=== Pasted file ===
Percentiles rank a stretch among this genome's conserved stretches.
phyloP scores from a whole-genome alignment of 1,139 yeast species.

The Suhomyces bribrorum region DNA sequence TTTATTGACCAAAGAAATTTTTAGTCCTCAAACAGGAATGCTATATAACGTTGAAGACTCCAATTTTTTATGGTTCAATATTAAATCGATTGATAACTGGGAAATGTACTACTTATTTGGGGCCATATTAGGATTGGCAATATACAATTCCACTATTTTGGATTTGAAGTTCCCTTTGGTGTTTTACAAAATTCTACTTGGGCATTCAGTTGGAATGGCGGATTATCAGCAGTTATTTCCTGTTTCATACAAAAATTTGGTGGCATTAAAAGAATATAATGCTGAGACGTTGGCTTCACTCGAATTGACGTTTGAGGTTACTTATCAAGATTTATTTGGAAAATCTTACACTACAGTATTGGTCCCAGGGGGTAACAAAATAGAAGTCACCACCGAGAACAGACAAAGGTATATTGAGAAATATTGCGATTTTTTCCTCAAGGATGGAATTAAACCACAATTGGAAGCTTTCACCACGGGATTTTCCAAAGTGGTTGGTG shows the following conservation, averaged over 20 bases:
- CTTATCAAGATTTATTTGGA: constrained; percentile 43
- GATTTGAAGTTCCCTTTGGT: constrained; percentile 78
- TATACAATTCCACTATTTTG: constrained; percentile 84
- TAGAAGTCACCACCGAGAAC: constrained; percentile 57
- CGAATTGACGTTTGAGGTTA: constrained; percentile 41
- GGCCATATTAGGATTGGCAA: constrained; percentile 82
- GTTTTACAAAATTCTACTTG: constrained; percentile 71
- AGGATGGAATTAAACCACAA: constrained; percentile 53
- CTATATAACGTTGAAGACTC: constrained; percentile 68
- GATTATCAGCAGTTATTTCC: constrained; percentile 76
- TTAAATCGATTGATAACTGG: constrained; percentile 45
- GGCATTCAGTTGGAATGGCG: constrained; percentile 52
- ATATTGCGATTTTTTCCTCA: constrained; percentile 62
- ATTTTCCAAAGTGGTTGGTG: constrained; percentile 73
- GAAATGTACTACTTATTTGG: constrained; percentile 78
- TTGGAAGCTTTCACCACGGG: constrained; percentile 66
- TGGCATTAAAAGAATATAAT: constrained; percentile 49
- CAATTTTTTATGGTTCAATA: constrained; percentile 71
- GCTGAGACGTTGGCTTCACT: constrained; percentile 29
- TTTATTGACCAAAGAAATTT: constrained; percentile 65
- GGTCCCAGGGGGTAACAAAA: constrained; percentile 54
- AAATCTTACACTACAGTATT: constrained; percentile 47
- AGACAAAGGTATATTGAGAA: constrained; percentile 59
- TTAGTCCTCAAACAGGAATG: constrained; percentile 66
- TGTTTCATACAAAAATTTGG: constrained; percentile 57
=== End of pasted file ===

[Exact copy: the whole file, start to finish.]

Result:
Percentiles rank a stretch among this genome's conserved stretches.
phyloP scores from a whole-genome alignment of 1,139 yeast species.

The Suhomyces bribrorum region DNA sequence TTTATTGACCAAAGAAATTTTTAGTCCTCAAACAGGAATGCTATATAACGTTGAAGACTCCAATTTTTTATGGTTCAATATTAAATCGATTGATAACTGGGAAATGTACTACTTATTTGGGGCCATATTAGGATTGGCAATATACAATTCCACTATTTTGGATTTGAAGTTCCCTTTGGTGTTTTACAAAATTCTACTTGGGCATTCAGTTGGAATGGCGGATTATCAGCAGTTATTTCCTGTTTCATACAAAAATTTGGTGGCATTAAAAGAATATAATGCTGAGACGTTGGCTTCACTCGAATTGACGTTTGAGGTTACTTATCAAGATTTATTTGGAAAATCTTACACTACAGTATTGGTCCCAGGGGGTAACAAAATAGAAGTCACCACCGAGAACAGACAAAGGTATATTGAGAAATATTGCGATTTTTTCCTCAAGGATGGAATTAAACCACAATTGGAAGCTTTCACCACGGGATTTTCCAAAGTGGTTGGTG shows the following conservation, averaged over 20 bases:
- CTTATCAAGATTTATTTGGA: constrained; percentile 43
- GATTTGAAGTTCCCTTTGGT: constrained; percentile 78
- TATACAATTCCACTATTTTG: constrained; percentile 84
- TAGAAGTCACCACCGAGAAC: constrained; percentile 57
- CGAATTGACGTTTGAGGTTA: constrained; percentile 41
- GGCCATATTAGGATTGGCAA: constrained; percentile 82
- GTTTTACAAAATTCTACTTG: constrained; percentile 71
- AGGATGGAATTAAACCACAA: constrained; percentile 53
- CTATATAACGTTGAAGACTC: constrained; percentile 68
- GATTATCAGCAGTTATTTCC: constrained; percentile 76
- TTAAATCGATTGATAACTGG: constrained; percentile 45
- GGCATTCAGTTGGAATGGCG: constrained; percentile 52
- ATATTGCGATTTTTTCCTCA: constrained; percentile 62
- ATTTTCCAAAGTGGTTGGTG: constrained; percentile 73
- GAAATGTACTACTTATTTGG: constrained; percentile 78
- TTGGAAGCTTTCACCACGGG: constrained; percentile 66
- TGGCATTAAAAGAATATAAT: constrained; percentile 49
- CAATTTTTTATGGTTCAATA: constrained; percentile 71
- GCTGAGACGTTGGCTTCACT: constrained; percentile 29
- TTTATTGACCAAAGAAATTT: constrained; percentile 65
- GGTCCCAGGGGGTAACAAAA: constrained; percentile 54
- AAATCTTACACTACAGTATT: constrained; percentile 47
- AGACAAAGGTATATTGAGAA: constrained; percentile 59
- TTAGTCCTCAAACAGGAATG: constrained; percentile 66
- TGTTTCATACAAAAATTTGG: constrained; percentile 57